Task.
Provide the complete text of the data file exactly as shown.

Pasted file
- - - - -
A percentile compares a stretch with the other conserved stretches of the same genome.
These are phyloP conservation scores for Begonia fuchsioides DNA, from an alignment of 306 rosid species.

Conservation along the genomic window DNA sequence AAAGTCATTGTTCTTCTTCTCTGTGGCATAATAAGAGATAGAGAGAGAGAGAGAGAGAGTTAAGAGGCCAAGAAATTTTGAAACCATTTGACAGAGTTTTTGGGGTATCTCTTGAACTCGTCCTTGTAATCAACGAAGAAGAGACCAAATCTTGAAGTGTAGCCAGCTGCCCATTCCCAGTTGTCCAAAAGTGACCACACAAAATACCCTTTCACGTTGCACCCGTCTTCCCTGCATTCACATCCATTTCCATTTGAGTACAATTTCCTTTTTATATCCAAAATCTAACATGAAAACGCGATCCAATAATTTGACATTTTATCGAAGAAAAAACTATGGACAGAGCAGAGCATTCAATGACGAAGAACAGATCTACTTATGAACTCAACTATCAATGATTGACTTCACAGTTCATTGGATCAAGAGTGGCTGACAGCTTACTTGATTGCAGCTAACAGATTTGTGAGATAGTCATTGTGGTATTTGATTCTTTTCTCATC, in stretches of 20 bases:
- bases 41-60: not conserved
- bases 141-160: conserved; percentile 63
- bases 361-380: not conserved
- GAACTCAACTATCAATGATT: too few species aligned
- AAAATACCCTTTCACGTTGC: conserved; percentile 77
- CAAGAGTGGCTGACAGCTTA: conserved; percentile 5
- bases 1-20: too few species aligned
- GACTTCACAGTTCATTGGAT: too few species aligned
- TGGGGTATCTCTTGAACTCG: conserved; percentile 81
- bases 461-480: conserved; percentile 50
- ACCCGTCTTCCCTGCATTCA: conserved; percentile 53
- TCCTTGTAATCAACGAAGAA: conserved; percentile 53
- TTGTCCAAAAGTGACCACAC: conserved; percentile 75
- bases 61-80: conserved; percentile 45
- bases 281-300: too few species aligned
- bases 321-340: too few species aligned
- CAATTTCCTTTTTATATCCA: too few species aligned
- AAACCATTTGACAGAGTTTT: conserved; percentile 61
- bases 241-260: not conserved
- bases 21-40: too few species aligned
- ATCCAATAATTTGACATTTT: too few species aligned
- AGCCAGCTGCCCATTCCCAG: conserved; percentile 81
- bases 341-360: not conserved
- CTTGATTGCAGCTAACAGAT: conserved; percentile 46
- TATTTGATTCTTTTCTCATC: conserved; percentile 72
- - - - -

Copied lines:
A percentile compares a stretch with the other conserved stretches of the same genome.
These are phyloP conservation scores for Begonia fuchsioides DNA, from an alignment of 306 rosid species.

Conservation along the genomic window DNA sequence AAAGTCATTGTTCTTCTTCTCTGTGGCATAATAAGAGATAGAGAGAGAGAGAGAGAGAGTTAAGAGGCCAAGAAATTTTGAAACCATTTGACAGAGTTTTTGGGGTATCTCTTGAACTCGTCCTTGTAATCAACGAAGAAGAGACCAAATCTTGAAGTGTAGCCAGCTGCCCATTCCCAGTTGTCCAAAAGTGACCACACAAAATACCCTTTCACGTTGCACCCGTCTTCCCTGCATTCACATCCATTTCCATTTGAGTACAATTTCCTTTTTATATCCAAAATCTAACATGAAAACGCGATCCAATAATTTGACATTTTATCGAAGAAAAAACTATGGACAGAGCAGAGCATTCAATGACGAAGAACAGATCTACTTATGAACTCAACTATCAATGATTGACTTCACAGTTCATTGGATCAAGAGTGGCTGACAGCTTACTTGATTGCAGCTAACAGATTTGTGAGATAGTCATTGTGGTATTTGATTCTTTTCTCATC, in stretches of 20 bases:
- bases 41-60: not conserved
- bases 141-160: conserved; percentile 63
- bases 361-380: not conserved
- GAACTCAACTATCAATGATT: too few species aligned
- AAAATACCCTTTCACGTTGC: conserved; percentile 77
- CAAGAGTGGCTGACAGCTTA: conserved; percentile 5
- bases 1-20: too few species aligned
- GACTTCACAGTTCATTGGAT: too few species aligned
- TGGGGTATCTCTTGAACTCG: conserved; percentile 81
- bases 461-480: conserved; percentile 50
- ACCCGTCTTCCCTGCATTCA: conserved; percentile 53
- TCCTTGTAATCAACGAAGAA: conserved; percentile 53
- TTGTCCAAAAGTGACCACAC: conserved; percentile 75
- bases 61-80: conserved; percentile 45
- bases 281-300: too few species aligned
- bases 321-340: too few species aligned
- CAATTTCCTTTTTATATCCA: too few species aligned
- AAACCATTTGACAGAGTTTT: conserved; percentile 61
- bases 241-260: not conserved
- bases 21-40: too few species aligned
- ATCCAATAATTTGACATTTT: too few species aligned
- AGCCAGCTGCCCATTCCCAG: conserved; percentile 81
- bases 341-360: not conserved
- CTTGATTGCAGCTAACAGAT: conserved; percentile 46
- TATTTGATTCTTTTCTCATC: conserved; percentile 72